Urbanization is a complex process in which a country's organized communities become larger, more specialized and more interdependent. The process refers to much more than simple population growth; it involves changes in the economic, social and political structures of a region. Among several changes caused by urbanization, I am going to talk about the social & emotional changes that have made people 'strangers' in their own society.
I recall a story: In 1999, Paris district assembly member Atanase Perifan visited the apartment of an elderly woman living by herself. When he got there, he found her dead. It was determined that she had died a month earlier. A neighbor living on the same floor told Perifan, "I'd never seen her before". Perifan was Shocked, he thought that if there had been more neighborly interaction, this tragedy might have been prevented. Later on, Perifan went on to call on fellow French people to have a "neighbors' festival".
A ten-year-old named Alan was living through his parents divorce. The father he had adored and trusted was no longer coming home at night. His relationship with that father had dwindled to every other weekend and trying to cram all his love into 48 hours.
He held onto hope that things would change and his Dad would begin to pay more attention. He watched as his father moved further and further away from him emotionally. He wanted to yell out, to ask his Dad to not change, to continue to love him and find him important. He felt as if he were standing on a ledge and there was no one to catch him if he should fall and it wasn't a feeling he knew how to deal with. He decided to be brave, to go to his Dad and try to explain, in the best way a 10 year old can, that he was hurting and needing his Dad's attention.
Catching his breath and pumping out his chest, Alan, mustered up all his courage. He was afraid of hurting his Dad so he put much thought into what he would say. It was important to be gentle because the last thing he would ever want to do is hurt his Dad's feelings. So, with courage and a great love for his Dad he wrote these words in an email. "Dad, I love you and when you don't call me or come to see me, it hurts my feelings."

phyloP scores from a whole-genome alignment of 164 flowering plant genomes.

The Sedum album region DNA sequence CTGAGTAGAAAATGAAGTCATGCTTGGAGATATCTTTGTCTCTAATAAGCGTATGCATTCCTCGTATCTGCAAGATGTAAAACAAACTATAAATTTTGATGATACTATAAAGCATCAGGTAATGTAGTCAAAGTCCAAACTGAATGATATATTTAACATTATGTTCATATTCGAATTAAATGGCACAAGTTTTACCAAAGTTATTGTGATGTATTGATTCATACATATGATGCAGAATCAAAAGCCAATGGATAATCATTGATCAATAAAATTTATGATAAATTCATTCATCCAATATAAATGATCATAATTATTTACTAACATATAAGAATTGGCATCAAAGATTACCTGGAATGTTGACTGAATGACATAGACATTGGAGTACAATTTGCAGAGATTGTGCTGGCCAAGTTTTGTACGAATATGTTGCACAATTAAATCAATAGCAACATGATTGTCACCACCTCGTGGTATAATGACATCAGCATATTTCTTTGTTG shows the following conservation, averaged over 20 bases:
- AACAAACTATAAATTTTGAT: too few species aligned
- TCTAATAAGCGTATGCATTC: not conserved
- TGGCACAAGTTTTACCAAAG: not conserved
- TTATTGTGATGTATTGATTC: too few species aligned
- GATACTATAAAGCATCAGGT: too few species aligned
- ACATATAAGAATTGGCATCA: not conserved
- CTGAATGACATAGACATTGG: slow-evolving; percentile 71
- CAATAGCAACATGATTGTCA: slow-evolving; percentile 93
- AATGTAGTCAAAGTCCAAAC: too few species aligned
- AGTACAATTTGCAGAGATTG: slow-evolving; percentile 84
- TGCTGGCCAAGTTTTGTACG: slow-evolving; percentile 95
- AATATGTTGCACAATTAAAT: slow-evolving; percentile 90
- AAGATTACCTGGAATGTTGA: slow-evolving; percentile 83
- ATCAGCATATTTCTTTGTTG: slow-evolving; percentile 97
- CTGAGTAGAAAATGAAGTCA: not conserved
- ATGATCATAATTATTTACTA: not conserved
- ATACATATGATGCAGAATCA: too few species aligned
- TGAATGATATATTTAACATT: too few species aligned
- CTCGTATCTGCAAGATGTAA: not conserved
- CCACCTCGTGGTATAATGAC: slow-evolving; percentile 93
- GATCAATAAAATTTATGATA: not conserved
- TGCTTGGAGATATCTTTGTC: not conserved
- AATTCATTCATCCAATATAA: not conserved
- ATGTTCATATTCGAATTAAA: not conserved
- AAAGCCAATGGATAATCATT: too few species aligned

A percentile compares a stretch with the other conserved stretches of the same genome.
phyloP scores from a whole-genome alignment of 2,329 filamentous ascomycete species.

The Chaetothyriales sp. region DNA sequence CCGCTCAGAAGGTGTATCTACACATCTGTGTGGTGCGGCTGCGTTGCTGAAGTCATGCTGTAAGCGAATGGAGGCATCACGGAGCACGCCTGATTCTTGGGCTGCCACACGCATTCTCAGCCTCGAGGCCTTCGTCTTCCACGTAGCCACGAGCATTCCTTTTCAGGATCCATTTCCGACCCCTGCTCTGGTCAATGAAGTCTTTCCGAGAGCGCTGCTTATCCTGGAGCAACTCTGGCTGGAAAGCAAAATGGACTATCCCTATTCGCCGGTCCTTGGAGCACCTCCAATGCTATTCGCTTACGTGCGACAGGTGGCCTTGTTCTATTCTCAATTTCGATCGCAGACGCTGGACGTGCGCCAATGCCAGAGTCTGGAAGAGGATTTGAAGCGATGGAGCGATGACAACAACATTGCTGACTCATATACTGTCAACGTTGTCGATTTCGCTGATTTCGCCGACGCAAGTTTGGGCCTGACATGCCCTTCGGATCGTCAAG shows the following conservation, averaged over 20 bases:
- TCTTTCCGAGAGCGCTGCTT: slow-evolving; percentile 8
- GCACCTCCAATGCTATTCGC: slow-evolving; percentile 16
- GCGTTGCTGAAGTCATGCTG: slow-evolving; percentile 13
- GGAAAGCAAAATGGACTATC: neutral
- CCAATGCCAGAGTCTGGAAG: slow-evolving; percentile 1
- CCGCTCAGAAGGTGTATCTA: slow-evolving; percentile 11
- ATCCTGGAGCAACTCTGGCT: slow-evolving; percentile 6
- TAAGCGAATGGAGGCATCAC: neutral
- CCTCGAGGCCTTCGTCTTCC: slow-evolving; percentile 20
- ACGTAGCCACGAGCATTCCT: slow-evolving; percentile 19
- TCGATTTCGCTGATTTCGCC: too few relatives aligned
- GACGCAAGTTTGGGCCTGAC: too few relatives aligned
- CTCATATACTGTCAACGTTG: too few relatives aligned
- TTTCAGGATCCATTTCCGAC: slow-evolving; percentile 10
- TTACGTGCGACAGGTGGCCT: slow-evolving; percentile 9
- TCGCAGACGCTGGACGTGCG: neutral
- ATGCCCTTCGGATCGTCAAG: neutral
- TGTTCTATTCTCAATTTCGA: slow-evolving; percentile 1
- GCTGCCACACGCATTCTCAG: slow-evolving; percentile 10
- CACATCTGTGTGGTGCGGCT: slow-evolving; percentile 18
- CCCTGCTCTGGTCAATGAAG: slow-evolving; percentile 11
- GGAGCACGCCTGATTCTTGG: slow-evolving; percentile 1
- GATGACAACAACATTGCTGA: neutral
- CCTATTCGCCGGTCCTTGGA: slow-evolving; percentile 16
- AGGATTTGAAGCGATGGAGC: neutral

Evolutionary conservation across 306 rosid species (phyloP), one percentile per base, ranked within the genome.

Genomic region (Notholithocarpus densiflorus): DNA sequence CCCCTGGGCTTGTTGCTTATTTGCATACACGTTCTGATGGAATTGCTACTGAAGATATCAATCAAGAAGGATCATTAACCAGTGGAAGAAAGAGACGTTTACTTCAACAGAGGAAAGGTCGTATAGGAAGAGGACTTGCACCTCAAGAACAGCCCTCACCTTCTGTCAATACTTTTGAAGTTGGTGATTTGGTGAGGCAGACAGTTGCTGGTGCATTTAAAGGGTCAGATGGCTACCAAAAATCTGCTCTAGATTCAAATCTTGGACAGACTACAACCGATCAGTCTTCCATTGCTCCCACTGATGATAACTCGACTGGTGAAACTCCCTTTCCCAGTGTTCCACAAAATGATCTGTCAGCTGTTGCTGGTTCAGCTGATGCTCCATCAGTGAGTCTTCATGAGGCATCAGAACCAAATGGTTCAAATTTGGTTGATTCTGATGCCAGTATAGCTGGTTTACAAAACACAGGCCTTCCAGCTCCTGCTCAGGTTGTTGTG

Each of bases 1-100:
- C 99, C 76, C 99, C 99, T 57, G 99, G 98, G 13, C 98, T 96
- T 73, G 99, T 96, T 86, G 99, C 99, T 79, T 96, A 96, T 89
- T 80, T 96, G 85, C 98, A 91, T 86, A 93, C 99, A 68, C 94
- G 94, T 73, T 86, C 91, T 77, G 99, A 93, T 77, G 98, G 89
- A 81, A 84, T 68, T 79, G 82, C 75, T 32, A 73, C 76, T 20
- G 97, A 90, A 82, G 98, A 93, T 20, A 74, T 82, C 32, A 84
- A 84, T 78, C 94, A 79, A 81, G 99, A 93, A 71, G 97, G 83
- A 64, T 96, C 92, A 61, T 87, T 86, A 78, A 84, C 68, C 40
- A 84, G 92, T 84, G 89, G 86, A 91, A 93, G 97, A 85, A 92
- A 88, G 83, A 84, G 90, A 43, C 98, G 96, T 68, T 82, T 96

He used to check his email daily, several times a day. Alan was certain that his father will understand and that things will begin to get better. Two days after he sent his email he got his much awaited response from his Dad. He wrote, "Alan, your feelings aren't my responsibility. If your feelings are hurt then you just need to change your feelings." When Alan read that email he knew in his heart that his Dad had moved to far away emotionally for things to ever be normal again.
One can feel the pain and confusion of that child. Our imaginations lead us down the road into the future and we wonder what path such an emotionally polluted and injured child will take. The truth is, this is a narrative about the narcissistic behavior of a father and how his son is victimized by it.
The story narrated above might look like a case of extremely developed (?) urban society. If we, as a less developed country people who still believe in family values, think that such emotional pollution does not exist in our society, then we are, probably, wrong. In this era of globalization and our thirst for rapid development, sooner or later, we might also import this problem in our society.
The hunt for happiness is an ancient human desire. A vital question is: though, the world is trying hard to achieve high economic growth but how much happier is getting the place? In fact, by measures such as depression, crime, obesity and alcoholism, we have got very much unhappier. Shouldn't politics be focused around more than just economic growth? Shouldn't politics be as concerned with measures of human happiness?
There is a need to discuss how to regulate emotional pollution in much the way we now discuss environmental pollution. The list starts with advertising, which, at times, may be bad for our emotional health. It induces dissatisfaction with its discriminatory comparisons with an affluent elite. Television channels almost always are engaged in displaying disproportionate volume of violence and fraught relationships, which make people unhappy, less creative and cut them off from emotionally healthy activities such as sports or seeing friends.
What should be done to minimize the emotional pollution problem? Well, we can't stop urbanization. But, what we can do is, probably, encourage the traditional cultures, festivals that will promote harmony and brotherhood in the society. There should be a strong rationale to increase subsidies for festivals, parks, theaters, community groups, amateur dramatics, sports clubs and lots of other adorable things. We must keep our eyes open before it (emotional pollution) actually spreads in our society.